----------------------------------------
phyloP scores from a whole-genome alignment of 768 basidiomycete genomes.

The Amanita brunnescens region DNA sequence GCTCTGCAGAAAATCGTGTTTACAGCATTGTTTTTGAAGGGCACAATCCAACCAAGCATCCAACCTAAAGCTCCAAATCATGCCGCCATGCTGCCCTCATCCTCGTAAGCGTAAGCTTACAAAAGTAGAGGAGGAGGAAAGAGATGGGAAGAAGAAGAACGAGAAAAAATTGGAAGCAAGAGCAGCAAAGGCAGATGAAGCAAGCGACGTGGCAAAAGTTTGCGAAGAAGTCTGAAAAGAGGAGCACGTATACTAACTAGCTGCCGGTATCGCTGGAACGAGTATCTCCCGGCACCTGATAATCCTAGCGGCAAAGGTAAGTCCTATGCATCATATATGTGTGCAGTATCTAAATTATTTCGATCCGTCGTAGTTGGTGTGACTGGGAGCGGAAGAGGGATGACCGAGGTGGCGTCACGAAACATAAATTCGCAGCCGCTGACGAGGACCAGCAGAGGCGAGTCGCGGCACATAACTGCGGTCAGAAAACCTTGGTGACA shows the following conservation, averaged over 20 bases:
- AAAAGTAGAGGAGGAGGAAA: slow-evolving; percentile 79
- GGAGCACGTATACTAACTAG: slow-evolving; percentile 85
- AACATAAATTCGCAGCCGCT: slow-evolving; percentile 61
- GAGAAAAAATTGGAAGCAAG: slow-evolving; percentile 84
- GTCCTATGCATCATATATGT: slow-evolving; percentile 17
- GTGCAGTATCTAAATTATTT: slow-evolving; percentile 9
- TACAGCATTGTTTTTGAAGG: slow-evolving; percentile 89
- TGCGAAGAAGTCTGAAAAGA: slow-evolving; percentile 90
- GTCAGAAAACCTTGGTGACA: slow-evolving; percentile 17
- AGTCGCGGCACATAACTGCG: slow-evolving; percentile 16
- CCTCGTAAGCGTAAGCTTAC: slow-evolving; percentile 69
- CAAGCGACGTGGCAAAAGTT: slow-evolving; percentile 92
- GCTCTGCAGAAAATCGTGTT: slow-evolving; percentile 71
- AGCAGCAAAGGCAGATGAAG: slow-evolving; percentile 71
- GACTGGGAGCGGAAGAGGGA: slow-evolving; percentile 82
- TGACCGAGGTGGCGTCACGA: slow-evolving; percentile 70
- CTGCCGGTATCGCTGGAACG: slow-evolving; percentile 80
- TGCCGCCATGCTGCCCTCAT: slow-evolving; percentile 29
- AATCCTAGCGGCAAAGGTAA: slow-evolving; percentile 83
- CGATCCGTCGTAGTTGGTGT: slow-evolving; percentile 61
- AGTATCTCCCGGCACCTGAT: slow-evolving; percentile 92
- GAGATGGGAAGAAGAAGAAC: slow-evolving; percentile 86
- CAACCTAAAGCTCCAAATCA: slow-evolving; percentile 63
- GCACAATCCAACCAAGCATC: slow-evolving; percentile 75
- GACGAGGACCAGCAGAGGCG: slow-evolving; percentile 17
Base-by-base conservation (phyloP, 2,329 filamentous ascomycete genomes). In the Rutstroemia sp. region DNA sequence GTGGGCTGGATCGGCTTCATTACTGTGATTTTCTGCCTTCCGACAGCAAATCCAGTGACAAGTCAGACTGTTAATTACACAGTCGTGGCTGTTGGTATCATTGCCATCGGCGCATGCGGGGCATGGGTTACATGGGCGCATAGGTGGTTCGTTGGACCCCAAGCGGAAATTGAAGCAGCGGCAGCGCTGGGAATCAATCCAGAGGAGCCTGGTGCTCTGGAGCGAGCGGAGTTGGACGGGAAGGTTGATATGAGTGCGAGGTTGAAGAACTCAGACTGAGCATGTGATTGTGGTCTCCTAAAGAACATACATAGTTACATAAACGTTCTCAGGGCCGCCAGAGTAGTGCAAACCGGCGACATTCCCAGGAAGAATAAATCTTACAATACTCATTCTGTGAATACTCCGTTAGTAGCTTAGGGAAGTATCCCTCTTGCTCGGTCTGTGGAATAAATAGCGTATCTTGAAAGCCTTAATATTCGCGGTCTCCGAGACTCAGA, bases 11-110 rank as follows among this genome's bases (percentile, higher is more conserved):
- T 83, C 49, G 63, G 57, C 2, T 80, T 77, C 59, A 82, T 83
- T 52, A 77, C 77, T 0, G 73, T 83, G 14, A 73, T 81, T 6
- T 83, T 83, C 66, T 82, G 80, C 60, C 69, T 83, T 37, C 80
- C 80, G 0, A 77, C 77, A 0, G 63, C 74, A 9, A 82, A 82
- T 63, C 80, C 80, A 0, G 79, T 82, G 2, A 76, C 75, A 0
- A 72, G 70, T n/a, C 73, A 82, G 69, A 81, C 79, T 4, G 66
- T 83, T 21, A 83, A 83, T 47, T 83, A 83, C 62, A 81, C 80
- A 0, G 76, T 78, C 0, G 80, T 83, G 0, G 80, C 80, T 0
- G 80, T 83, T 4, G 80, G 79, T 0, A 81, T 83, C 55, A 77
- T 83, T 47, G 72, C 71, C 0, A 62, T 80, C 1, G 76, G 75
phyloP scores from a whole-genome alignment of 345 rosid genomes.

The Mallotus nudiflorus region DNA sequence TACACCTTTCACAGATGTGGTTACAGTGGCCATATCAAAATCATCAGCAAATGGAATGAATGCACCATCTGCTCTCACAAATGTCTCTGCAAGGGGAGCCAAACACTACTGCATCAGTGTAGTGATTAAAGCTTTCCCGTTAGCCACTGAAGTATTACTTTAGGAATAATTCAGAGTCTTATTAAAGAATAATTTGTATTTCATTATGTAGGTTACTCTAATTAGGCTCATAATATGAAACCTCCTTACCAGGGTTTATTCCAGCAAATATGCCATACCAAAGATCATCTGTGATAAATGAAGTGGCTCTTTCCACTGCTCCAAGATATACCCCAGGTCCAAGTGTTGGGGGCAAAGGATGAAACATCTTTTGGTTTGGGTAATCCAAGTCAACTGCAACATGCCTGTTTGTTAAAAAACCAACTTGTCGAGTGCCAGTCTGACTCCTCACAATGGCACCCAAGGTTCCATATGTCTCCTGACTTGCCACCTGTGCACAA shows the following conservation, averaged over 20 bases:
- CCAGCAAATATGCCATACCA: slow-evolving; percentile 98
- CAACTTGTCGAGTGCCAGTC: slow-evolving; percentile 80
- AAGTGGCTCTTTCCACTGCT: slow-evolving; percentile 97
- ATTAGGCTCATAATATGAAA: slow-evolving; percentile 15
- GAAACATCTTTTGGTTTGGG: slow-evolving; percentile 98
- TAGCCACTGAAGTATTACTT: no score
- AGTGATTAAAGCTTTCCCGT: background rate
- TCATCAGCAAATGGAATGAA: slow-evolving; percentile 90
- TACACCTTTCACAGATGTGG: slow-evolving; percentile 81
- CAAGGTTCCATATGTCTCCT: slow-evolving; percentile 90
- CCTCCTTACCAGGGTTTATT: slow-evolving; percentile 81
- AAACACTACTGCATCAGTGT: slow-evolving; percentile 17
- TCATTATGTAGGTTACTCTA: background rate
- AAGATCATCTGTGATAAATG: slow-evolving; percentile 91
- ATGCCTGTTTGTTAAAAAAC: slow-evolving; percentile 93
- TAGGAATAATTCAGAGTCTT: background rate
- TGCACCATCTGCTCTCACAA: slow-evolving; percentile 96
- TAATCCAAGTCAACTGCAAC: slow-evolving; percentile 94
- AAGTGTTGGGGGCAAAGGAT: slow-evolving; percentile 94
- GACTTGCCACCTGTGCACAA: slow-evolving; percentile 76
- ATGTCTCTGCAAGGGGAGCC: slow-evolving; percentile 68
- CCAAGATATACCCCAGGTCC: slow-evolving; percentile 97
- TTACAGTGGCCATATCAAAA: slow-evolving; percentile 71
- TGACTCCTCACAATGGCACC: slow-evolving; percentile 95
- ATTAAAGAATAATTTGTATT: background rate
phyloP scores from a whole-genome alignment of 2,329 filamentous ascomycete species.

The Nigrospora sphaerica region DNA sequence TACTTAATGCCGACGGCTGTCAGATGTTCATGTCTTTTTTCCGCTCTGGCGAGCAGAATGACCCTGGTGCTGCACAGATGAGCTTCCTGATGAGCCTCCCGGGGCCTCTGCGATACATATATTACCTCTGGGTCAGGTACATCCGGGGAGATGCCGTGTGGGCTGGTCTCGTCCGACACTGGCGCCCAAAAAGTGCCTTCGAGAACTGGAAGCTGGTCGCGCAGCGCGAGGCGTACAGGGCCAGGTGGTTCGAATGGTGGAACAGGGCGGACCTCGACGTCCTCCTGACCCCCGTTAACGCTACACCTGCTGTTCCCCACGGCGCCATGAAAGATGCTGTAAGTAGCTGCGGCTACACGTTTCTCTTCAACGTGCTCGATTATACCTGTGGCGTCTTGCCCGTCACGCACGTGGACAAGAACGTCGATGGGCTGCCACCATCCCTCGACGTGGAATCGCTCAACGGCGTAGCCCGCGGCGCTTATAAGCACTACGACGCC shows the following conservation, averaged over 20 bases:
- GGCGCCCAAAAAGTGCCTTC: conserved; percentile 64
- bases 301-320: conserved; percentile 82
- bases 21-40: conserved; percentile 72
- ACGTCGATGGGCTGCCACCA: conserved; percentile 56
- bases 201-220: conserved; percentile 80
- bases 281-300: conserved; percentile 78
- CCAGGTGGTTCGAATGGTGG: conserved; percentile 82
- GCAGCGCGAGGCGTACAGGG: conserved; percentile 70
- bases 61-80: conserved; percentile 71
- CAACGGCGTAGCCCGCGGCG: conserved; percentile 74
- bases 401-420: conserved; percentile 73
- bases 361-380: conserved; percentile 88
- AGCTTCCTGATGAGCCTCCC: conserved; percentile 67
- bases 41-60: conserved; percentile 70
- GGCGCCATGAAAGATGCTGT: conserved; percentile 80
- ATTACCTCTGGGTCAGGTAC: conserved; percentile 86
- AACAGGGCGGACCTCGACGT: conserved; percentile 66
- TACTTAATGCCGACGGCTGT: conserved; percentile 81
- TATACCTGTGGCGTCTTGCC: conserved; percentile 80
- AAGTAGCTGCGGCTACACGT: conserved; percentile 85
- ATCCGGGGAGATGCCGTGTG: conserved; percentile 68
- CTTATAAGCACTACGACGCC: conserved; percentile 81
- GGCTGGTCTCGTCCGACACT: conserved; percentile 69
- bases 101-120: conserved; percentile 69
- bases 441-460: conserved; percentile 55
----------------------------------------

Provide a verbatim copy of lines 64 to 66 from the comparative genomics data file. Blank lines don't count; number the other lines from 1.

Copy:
- TGACTCCTCACAATGGCACC: slow-evolving; percentile 95
- ATTAAAGAATAATTTGTATT: background rate
phyloP scores from a whole-genome alignment of 2,329 filamentous ascomycete species.